Also gzhan stong’s interpretation of Buddha qualities and the kāyas, specifically how they are treated in the basis, path and result schematic is absolutely in conflict with Dzogchen. Gzhan stong states that the kāyas are fully formed at the time of the basis and are fully established at the time of the result, nothing like this is found in Dzogchen.

Then there is gzhan stong’s novel interpretation of the five treatises, which is unrelated to Dzogchen but a sticking point for many.

Dzogchen synthesizes Yogācāra and Madhyamaka quite well. The same cannot be said for gzhan stong, which is wrought with numerous issues.

£$&^@
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Re: Immutable Nature of the Primordial State

Post by £$&^@ » Fri Jul 20, 2018 3:34 pm

Kunga Lhadzom wrote:
Fri Jul 20, 2018 2:45 pm
amazing isn’t it...no beginning...no ending...it doesn’t compute in human logic...yet it makes perfect sense...
Not computing in terms of human logic has never stopped anyone yet from running it all through the ol' P.C. Sandi... :smile:
My name is Simon John Ellis. Husband of a Buddhist wife. Father of a Buddhist son. And I will have Enlightenment in this life or the next.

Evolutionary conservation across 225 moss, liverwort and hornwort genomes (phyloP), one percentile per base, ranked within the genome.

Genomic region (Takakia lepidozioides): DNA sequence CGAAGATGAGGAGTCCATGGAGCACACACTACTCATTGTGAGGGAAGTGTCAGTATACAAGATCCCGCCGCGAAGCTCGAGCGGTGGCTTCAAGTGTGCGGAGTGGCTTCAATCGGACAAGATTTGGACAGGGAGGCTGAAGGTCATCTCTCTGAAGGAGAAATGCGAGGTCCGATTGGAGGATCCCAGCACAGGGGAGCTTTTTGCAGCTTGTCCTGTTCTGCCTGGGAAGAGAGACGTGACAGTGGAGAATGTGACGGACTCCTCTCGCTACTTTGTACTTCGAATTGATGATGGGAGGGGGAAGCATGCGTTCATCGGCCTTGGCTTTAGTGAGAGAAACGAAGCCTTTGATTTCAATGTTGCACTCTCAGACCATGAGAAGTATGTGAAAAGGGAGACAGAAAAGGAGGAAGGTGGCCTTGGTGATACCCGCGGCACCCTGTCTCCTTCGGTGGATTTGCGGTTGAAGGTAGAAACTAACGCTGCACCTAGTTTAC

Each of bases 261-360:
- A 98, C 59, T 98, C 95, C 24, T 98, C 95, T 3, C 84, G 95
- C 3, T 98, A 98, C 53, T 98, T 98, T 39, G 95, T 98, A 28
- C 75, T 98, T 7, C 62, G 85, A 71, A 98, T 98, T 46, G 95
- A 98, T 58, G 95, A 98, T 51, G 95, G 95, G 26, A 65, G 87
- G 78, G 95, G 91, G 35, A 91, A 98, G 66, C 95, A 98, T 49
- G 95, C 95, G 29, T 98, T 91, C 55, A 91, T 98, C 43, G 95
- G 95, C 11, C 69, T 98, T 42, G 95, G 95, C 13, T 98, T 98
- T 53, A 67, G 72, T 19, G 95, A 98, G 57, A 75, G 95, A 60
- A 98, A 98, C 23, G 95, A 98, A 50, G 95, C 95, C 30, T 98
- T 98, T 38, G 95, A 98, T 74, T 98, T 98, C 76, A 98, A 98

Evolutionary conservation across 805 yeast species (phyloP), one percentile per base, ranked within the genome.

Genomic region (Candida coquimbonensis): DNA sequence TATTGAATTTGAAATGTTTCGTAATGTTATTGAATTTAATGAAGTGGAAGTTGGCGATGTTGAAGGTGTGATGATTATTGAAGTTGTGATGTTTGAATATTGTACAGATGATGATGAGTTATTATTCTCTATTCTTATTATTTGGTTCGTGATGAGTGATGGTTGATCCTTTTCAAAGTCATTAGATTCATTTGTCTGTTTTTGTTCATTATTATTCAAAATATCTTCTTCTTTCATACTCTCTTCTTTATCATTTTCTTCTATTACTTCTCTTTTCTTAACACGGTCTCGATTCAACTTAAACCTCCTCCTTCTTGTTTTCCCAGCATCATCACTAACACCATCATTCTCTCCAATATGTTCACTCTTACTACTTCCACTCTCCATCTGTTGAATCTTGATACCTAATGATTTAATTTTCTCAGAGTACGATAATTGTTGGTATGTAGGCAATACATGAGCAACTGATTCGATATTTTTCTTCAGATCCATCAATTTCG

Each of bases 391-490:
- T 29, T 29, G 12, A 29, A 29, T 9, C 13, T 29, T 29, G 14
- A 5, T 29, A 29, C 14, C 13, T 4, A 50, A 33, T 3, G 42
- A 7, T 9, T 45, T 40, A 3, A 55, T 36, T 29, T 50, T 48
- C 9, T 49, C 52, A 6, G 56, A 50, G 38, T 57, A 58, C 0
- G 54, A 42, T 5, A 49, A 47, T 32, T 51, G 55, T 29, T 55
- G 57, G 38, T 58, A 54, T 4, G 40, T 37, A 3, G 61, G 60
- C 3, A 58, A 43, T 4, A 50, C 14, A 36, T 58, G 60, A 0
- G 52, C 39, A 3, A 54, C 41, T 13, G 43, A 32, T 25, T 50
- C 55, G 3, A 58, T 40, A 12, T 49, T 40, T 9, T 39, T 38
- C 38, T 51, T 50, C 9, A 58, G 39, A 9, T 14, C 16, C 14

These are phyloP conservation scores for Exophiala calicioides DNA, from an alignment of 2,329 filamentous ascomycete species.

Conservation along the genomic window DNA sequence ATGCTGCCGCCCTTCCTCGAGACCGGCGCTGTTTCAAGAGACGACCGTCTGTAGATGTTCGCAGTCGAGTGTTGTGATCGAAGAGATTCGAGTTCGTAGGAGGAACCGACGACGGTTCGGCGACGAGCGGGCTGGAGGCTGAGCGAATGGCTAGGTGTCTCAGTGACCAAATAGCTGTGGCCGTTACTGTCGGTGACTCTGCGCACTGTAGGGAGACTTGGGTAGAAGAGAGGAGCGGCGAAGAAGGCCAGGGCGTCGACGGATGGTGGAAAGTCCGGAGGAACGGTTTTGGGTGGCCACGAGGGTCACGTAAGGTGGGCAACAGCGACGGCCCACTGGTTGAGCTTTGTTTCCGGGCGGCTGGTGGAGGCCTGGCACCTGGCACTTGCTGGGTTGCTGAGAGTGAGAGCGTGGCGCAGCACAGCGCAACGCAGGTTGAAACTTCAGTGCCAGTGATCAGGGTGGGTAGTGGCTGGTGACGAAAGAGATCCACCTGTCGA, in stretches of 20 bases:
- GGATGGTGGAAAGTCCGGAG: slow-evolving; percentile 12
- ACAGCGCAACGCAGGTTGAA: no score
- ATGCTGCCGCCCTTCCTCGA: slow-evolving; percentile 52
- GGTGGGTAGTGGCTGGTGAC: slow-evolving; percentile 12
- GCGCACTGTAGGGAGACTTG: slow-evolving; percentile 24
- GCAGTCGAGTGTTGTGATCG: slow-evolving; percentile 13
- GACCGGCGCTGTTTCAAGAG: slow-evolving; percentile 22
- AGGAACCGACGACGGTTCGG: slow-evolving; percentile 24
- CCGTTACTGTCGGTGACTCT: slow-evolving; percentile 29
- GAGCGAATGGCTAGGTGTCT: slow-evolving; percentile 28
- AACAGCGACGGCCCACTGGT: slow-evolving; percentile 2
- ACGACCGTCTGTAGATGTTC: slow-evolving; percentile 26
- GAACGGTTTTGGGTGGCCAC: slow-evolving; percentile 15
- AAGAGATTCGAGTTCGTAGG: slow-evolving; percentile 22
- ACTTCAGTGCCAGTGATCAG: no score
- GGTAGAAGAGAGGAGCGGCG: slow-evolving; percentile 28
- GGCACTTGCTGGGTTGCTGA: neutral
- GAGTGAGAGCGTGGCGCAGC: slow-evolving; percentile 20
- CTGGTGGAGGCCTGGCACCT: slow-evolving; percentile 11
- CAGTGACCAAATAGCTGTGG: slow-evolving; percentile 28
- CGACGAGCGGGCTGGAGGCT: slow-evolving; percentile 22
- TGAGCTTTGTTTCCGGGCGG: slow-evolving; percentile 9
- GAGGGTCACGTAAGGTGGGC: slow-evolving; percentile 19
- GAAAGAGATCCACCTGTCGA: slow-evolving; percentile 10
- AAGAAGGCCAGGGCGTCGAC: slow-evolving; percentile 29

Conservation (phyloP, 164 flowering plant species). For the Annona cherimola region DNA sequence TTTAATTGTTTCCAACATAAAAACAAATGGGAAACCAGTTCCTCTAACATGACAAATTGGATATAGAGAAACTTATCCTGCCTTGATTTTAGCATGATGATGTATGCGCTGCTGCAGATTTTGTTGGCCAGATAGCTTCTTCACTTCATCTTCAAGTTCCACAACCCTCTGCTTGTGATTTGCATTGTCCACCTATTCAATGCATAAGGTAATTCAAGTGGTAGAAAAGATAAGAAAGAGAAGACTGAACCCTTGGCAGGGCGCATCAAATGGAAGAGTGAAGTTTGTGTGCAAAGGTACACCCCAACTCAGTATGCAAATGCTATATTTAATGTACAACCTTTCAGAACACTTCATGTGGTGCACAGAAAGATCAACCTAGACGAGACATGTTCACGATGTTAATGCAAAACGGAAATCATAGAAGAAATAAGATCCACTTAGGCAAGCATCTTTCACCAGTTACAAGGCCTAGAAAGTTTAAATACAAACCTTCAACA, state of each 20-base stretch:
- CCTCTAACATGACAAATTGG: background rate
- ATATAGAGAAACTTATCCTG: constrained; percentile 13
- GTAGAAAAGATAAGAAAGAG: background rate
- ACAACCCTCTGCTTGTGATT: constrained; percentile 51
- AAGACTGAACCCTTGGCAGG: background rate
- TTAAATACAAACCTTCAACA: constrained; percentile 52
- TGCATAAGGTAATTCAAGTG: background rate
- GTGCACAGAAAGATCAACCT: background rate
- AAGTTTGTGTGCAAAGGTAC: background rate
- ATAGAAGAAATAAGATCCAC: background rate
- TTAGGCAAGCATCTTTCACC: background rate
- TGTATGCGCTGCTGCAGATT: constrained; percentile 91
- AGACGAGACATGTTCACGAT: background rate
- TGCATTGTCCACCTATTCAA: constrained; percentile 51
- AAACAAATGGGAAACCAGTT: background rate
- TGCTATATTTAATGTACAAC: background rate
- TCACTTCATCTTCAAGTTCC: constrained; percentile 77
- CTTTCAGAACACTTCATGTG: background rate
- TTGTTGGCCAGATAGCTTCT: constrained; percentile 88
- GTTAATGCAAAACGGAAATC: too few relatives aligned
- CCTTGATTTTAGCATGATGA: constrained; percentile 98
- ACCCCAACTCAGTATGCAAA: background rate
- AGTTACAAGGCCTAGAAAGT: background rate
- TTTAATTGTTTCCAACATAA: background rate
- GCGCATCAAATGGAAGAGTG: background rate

( Or the next..or the next....)

smcj
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Re: Immutable Nature of the Primordial State

Post by smcj » Fri Jul 20, 2018 4:02 pm

I do not believe that there is a definitive right way to put this. Ultimately the “other shore” is ineffable, and once you arrive the Dharma is just the words your boat was built from.

I like Shentong because it says Reality has the positive qualities of Buddha Nature. There’s a version of Rangtong that says the same thing without positing a separate substratum. Maybe I’ll migrate over there soon.
“There is no question that persons and things exist; the question is how, or in what manner, they exist.”
HHDL
—————
I support Mingyur R and HHDL in their positions against Lama abuse.
—————
Student: Lama, I thought I might die but then I realized that the 3 Jewels would protect me.
Lama: Even If you had died the 3 Jewels would still have protected you.

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Matt J